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Herbs & Supplements «Ashwagandha Root and Herb Information»

Ashwagandha is a plant which has long been used medicinally. It is used in traditional Indian and African medicine as an anti-inflammatory, for fever relief, and against infectious disease. Many believe ashwagandha to be effective in stimulating the immune system. It also appears to inhibit swelling and aid memory and can act as a general health tonic. Ashwagandha contains flavonoids and many active ingredients of the withanolide class. Several studies over the past few years have indicated that ashwagandha has anti-inflammatory, anti-tumor, anti-stress, antioxidant, mind-boosting, and rejuvenating properties. Ashwagandha is commonly found in ayurvedic herbal formulas.

The active constituents in ashwagandha include withanolides which are believed by many experts to account for the many medicinal applications of ashwagandha. Withanolides are steroidal and are similar to the active constituents of Asian ginseng (Panax ginseng) known as ginsenosides.

Ashwagandha as An Antioxidant

Researchers from Banaras Hindu University in Varanasi, India have asserted that some of the chemicals within ashwagandha are powerful antioxidants. They tested these compounds for their effects on rat brains and found an increase in the levels of three natural antioxidants-superoxide dismutase, catalase, and glutathione peroxidase. They say, These findings are consistent with the therapeutic use of W. somnifera [ashwagandha] as an Ayurvedic rasayana (health promoter). The antioxidant effect of active principles of W. somnifera may explain, at least in part, the reported anti-stress, cognition-facilitating, anti-inflammatory, and anti-aging effects produced in experimental animal and in clinical situations.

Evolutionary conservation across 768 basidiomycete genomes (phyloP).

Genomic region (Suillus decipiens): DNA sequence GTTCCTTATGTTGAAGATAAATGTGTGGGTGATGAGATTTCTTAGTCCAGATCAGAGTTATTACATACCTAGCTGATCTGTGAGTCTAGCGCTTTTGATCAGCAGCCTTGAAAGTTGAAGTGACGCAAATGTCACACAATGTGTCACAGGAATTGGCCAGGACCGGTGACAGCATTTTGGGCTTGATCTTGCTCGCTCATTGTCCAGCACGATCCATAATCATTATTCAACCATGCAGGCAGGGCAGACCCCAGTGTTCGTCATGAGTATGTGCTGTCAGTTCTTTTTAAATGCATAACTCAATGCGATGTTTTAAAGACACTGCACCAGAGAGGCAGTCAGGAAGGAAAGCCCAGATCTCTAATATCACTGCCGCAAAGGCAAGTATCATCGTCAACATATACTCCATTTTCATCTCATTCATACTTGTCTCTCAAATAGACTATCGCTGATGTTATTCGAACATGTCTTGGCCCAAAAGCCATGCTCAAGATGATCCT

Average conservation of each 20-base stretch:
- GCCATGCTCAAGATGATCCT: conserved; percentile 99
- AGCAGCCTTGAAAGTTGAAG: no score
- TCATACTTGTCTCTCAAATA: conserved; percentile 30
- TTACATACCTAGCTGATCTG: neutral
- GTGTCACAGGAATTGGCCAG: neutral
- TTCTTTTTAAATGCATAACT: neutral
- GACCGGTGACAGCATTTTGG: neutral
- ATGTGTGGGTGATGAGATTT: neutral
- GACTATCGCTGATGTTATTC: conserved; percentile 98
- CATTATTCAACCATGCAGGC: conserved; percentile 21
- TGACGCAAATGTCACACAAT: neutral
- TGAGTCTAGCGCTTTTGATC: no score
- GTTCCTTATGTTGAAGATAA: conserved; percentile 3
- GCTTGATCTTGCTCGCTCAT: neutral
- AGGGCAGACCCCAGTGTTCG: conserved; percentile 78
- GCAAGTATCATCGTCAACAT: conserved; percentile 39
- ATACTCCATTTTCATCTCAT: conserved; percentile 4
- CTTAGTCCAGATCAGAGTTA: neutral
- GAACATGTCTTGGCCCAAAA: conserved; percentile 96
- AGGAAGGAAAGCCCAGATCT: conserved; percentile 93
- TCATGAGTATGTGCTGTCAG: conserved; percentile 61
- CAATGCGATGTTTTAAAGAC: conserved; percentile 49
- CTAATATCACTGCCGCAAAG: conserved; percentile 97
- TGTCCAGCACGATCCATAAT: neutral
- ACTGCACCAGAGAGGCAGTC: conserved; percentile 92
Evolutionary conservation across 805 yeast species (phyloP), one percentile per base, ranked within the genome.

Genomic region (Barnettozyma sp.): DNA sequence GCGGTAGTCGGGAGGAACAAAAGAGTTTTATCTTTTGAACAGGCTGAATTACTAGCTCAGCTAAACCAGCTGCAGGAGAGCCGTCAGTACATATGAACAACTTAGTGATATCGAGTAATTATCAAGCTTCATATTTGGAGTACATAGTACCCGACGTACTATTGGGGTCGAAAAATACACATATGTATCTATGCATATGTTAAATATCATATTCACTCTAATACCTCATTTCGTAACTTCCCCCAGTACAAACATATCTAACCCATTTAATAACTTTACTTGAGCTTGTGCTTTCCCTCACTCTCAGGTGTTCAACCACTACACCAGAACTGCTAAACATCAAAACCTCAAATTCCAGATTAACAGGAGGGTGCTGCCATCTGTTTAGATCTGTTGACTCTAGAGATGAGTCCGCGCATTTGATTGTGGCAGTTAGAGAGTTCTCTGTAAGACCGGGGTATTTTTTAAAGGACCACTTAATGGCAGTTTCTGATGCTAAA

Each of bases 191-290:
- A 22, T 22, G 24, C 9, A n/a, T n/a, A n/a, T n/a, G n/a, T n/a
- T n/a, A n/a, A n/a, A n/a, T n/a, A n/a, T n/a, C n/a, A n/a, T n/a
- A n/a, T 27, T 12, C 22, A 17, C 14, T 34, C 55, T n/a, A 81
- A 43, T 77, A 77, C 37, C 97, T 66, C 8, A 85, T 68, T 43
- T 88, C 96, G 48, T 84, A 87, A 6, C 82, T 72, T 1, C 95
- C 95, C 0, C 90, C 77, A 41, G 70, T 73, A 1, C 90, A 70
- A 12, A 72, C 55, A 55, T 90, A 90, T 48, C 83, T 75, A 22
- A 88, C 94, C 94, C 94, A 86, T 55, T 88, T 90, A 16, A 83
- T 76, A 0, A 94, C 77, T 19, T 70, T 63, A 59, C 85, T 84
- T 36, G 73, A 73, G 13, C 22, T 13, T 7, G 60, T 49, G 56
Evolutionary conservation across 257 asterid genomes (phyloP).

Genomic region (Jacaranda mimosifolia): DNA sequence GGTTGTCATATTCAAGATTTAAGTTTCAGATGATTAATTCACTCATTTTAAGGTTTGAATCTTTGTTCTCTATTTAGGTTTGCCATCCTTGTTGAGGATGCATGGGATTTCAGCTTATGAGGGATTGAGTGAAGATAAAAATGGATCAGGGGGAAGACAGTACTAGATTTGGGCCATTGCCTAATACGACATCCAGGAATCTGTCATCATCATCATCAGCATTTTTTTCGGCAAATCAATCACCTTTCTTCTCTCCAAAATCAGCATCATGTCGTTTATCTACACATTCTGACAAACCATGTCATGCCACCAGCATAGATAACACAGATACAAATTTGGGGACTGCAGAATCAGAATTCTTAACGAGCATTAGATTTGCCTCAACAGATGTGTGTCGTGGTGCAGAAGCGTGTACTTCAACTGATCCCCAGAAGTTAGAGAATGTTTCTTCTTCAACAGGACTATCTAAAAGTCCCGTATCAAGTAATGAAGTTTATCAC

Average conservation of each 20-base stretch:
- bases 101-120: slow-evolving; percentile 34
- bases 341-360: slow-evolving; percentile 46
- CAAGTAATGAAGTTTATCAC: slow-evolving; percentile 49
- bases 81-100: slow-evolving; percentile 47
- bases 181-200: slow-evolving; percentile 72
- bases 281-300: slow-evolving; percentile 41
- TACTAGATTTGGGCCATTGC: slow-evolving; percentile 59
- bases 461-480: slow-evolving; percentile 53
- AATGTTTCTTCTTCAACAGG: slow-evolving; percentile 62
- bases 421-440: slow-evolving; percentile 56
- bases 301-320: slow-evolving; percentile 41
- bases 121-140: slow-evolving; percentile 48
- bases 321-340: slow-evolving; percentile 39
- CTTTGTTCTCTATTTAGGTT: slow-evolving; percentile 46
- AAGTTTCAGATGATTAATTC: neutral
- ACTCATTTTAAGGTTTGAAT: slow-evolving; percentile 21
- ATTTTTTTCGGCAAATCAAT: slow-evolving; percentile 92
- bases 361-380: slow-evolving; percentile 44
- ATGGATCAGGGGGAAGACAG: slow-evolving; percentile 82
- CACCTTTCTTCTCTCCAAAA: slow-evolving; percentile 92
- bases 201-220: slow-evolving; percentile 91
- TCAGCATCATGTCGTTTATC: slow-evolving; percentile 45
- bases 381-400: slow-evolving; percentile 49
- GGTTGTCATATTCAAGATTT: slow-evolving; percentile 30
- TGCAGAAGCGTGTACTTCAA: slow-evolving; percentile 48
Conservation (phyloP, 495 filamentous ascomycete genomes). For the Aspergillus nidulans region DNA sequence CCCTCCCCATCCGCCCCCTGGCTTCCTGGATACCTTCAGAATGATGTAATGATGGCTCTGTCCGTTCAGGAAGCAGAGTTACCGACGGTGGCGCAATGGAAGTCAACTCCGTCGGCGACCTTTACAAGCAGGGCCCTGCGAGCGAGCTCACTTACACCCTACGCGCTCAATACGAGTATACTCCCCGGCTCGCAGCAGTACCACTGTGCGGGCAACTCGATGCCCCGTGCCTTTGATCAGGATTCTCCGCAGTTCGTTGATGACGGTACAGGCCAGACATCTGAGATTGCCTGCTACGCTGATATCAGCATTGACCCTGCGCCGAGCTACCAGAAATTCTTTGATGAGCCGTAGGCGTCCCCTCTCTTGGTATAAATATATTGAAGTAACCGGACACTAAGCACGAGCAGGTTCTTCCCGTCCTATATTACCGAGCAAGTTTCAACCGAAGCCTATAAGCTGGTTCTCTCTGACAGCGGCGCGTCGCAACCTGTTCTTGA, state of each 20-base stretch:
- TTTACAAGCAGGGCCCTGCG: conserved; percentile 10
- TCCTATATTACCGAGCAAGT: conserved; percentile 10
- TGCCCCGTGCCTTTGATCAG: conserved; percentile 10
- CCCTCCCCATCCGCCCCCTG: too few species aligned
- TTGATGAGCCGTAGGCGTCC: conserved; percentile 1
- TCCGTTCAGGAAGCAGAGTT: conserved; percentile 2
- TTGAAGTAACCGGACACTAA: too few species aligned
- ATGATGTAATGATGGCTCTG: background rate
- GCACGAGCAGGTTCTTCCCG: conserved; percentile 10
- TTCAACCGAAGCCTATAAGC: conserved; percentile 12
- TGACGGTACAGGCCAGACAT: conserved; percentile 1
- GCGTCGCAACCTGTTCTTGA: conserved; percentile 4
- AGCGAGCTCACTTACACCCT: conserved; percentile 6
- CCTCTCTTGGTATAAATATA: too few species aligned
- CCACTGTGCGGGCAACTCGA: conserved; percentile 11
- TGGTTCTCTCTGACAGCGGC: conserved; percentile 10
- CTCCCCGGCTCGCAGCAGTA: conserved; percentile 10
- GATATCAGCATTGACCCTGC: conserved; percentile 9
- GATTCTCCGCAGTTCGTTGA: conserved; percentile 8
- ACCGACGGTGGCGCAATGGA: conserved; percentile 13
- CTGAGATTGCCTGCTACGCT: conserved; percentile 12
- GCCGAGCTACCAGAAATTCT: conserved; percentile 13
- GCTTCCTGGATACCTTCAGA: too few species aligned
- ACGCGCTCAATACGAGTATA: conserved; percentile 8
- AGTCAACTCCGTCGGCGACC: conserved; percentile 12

A study done in 1991 at the Department of Pharmacology, University of Texas Health Science Center indicated that extracts of ashwagandha had GABA-like activity. This may account for this herb's anti-anxiety effects.

Brain Support Theory

Ashwagandha is used in India to treat mental deficits in geriatric patients, including amnesia. Researchers from the University of Leipzig in Germany wanted to find out which neurotransmitters were influenced by ashwagandha. After injecting some of the chemicals in ashwagandha into rats, they later examined slices of their brain and found an increase in acetylcholine receptor activity. The researchers say, The drug-induced increase in acetylcholine receptor capacity might partly explain the cognition-enhancing and memory-improving effects of extracts from Withania somnifera [ashwagandha] observed in animals and humans.

A 2002 laboratory study indicated that ashwagandha stimulates the growth of axons and dendrites. A 2001 animal study showed ashwagandha had memory boosting ability. A 2000 study with rodents showed ashwagandha to have anti-anxiety and anti-depression effects. However, no clinical studies have been carried out to support its efficacy in humans.

Dosage and Administration

A common recommended dosage of Ashwagandha is 4 to 6 grams of the dried root per day. This can be taken in a capsule or in a tea preparation.

Supporting Literature

Wagner H, Nörr H, Winterhoff H. Plant adaptogens. Phytomed 1994;1:63-76.

Bone K. Clinical Applications of Ayurvedic and Chinese Herbs. Queensland, Australia: Phytotherapy Press, 1996, 137-40.

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